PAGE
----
What: In 1968, President Johnson established preliminary peace talks in Paris to end America's military intervention in Vietnam. Talks stalled, but were picked up by President Nixon and continued for another three years. Finally, in January 1973, a peace treaty agreeable to all parties—the North and South Vietnamese governments and the U.S.—was ready.
Outcome: Mixed. Although the Paris Peace Accords ended direct U.S. military involvement, American diplomacy took a hit: Nixon and his administration's questionable dealings, such as National Security Advisor Henry Kissinger conducting years of secret negotiations with the North Vietnamese, tarnished the treaty's legacy.
When Japan Threw in the Towel (1945)
Who: Japan and the Allied Powers of World War II
What: By August 1945, Japan could take no more conflict. Facing total devastation, Japanese Emperor Hirohito accept the Potsdam Declaration (which called for Japan's unconditional surrender) and sent a delegation to the U.S.S. Missouri, an American battleship stationed in Tokyo Bay, to offer peace.
Outcome: Relief. World War II was brought to an official end.
When Britain Tried to Make a Deal With Hitler (1938)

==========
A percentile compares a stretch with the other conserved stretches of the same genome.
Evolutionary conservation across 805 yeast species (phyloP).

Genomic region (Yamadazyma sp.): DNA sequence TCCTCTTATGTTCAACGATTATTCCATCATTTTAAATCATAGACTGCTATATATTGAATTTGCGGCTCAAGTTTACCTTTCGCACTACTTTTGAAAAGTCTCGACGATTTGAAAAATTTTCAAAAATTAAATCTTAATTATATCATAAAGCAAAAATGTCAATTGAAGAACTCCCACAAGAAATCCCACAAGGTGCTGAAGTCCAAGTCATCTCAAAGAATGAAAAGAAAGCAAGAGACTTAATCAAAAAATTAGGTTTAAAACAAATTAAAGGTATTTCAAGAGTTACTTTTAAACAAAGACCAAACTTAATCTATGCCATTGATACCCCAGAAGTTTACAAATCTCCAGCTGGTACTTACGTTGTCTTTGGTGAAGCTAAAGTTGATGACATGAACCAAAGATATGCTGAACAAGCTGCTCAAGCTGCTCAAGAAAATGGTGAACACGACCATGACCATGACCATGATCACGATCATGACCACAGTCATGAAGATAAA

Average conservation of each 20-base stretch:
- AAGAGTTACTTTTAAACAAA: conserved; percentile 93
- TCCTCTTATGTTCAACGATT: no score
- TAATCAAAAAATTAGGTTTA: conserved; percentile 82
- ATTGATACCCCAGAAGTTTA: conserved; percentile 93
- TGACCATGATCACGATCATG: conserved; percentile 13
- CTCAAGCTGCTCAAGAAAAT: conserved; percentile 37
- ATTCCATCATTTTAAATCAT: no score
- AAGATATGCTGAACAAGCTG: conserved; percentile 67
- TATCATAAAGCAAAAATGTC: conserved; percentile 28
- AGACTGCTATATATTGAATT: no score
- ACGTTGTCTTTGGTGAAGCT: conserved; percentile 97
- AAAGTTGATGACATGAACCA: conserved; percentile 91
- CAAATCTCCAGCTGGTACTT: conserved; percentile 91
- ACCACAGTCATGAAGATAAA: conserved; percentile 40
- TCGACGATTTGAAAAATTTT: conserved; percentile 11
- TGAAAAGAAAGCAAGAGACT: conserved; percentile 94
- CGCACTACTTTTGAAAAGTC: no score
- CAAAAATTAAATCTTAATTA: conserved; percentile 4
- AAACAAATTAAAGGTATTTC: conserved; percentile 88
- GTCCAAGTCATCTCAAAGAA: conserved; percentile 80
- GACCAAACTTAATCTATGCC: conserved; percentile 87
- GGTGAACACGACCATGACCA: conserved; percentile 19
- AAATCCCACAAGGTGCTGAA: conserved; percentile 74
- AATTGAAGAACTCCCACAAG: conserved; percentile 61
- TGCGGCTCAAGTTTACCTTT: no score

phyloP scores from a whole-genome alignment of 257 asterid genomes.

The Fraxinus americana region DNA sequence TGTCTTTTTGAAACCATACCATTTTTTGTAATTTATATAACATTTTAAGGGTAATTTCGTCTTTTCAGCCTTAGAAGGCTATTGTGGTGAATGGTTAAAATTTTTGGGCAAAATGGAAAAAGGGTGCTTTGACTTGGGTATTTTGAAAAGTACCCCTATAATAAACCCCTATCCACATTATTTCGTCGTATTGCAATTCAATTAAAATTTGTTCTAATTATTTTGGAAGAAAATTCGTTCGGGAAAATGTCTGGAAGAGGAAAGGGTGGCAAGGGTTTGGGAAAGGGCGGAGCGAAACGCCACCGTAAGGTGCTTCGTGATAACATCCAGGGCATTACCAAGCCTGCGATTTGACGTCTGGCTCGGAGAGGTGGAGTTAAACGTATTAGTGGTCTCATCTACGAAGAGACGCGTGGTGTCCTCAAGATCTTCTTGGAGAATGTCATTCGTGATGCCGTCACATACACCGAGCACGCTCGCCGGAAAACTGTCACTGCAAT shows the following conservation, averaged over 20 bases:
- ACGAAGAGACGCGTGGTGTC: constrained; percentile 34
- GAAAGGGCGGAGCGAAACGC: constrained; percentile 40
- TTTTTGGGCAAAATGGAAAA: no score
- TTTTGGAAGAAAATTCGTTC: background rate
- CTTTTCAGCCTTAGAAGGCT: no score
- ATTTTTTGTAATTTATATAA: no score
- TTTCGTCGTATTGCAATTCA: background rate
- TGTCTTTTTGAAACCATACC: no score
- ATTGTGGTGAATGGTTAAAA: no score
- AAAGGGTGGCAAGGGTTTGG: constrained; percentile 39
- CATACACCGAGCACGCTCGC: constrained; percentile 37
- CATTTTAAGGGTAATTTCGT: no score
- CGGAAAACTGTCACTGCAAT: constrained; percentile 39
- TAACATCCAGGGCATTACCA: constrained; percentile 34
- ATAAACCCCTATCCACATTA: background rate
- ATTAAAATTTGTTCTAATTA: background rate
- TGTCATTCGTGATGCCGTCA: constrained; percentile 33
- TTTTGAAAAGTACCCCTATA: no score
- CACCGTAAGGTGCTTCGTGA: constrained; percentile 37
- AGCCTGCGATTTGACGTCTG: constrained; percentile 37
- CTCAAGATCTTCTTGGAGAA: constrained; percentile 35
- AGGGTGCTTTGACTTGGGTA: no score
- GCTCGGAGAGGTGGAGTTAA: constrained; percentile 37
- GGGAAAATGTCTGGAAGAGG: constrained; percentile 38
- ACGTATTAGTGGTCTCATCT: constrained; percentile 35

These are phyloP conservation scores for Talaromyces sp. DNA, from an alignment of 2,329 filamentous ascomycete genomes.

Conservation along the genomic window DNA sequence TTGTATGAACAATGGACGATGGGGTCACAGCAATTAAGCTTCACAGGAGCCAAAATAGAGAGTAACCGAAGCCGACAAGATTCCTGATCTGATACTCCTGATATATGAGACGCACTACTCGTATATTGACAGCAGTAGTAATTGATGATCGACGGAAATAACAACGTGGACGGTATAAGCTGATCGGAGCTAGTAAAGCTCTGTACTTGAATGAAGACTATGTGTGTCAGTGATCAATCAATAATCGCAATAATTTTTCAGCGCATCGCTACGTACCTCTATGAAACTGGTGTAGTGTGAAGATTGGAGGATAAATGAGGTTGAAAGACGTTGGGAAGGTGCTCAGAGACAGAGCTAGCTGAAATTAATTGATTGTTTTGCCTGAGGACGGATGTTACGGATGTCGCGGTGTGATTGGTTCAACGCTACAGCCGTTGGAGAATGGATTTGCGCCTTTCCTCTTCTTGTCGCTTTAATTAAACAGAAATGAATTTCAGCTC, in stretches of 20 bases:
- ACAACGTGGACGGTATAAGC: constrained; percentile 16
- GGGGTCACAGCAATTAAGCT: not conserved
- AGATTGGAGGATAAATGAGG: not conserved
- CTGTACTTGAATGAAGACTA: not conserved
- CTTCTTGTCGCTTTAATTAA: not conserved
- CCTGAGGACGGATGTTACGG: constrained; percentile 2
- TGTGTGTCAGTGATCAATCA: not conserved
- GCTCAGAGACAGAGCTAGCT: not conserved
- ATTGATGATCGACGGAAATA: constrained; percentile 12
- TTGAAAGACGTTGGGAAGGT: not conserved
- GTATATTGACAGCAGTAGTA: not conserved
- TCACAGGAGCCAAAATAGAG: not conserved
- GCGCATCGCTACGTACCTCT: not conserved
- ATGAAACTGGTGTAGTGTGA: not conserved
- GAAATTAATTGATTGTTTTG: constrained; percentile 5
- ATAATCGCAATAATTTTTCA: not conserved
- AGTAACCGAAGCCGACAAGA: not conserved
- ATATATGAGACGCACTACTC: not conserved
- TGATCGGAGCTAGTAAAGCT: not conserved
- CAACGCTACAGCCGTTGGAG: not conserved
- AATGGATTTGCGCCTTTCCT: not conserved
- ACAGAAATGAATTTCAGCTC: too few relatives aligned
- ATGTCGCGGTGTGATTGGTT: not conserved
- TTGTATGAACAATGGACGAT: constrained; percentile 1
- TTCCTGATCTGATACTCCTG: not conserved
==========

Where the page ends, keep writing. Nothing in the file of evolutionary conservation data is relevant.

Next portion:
Who: Neville Chamberlain, Prime Minister of Britain, and Adolf Hitler, dictator of Nazi Germany
What: When Hitler set his sights on acquiring the Sudetenland, a majority German territory that became part of Czechoslovakia under the Treaty of Versailles, Chamberlain flew to the Bavarian Alps to negotiate with the dictator directly. Hitler demanded the Sudetenland join Germany proper, and Chamberlain said yes if Hitler would withdraw his forces.
Outcome: Disastrous. Mere months after Chamberlain infamously declared "peace in our time," Hitler recanted and invaded Poland, starting World War II. The rest is history.
When the Allied Forces Had Had Enough War (1919)
Who: Diplomats from the Allied Powers of World War I, led by the "Big Three": U.S. President Woodrow Wilson, British Prime Minister Lloyd George, and French Prime Minister Georges Clemenceau
What: After Germany's defeat in World War I, the Allied Powers gathered in Paris to discuss how they could ensure the world would never go to war again. Germany was not invited to the party.
Outcome: Short-sighted. The Allied Powers demanded Germany take full responsibility for the damage caused in World War I. Defeated, the nation signed, but historians attribute the harsh terms of the Versailles treaty to Hitler's rise in the years that followed.
When Europe Envisioned Balanced Power (1814-15)
Who: The who's who of 19th-century European nations, led by the "Big Four": Britain, Prussia, Russia, and Austria
What: When Napoleon was finally defeated at Waterloo in 1814 after 25 years of continuous war, representatives from every country that had been affected gathered in Vienna in September 1814 for a conference that would establish a new political order.
Outcome: Temporarily victorious. Leaders re-drew the political boundaries that Napoleon had disrupted. The Congress of Vienna was the first of a series of peace conferences that would become known as the Concert of Europe.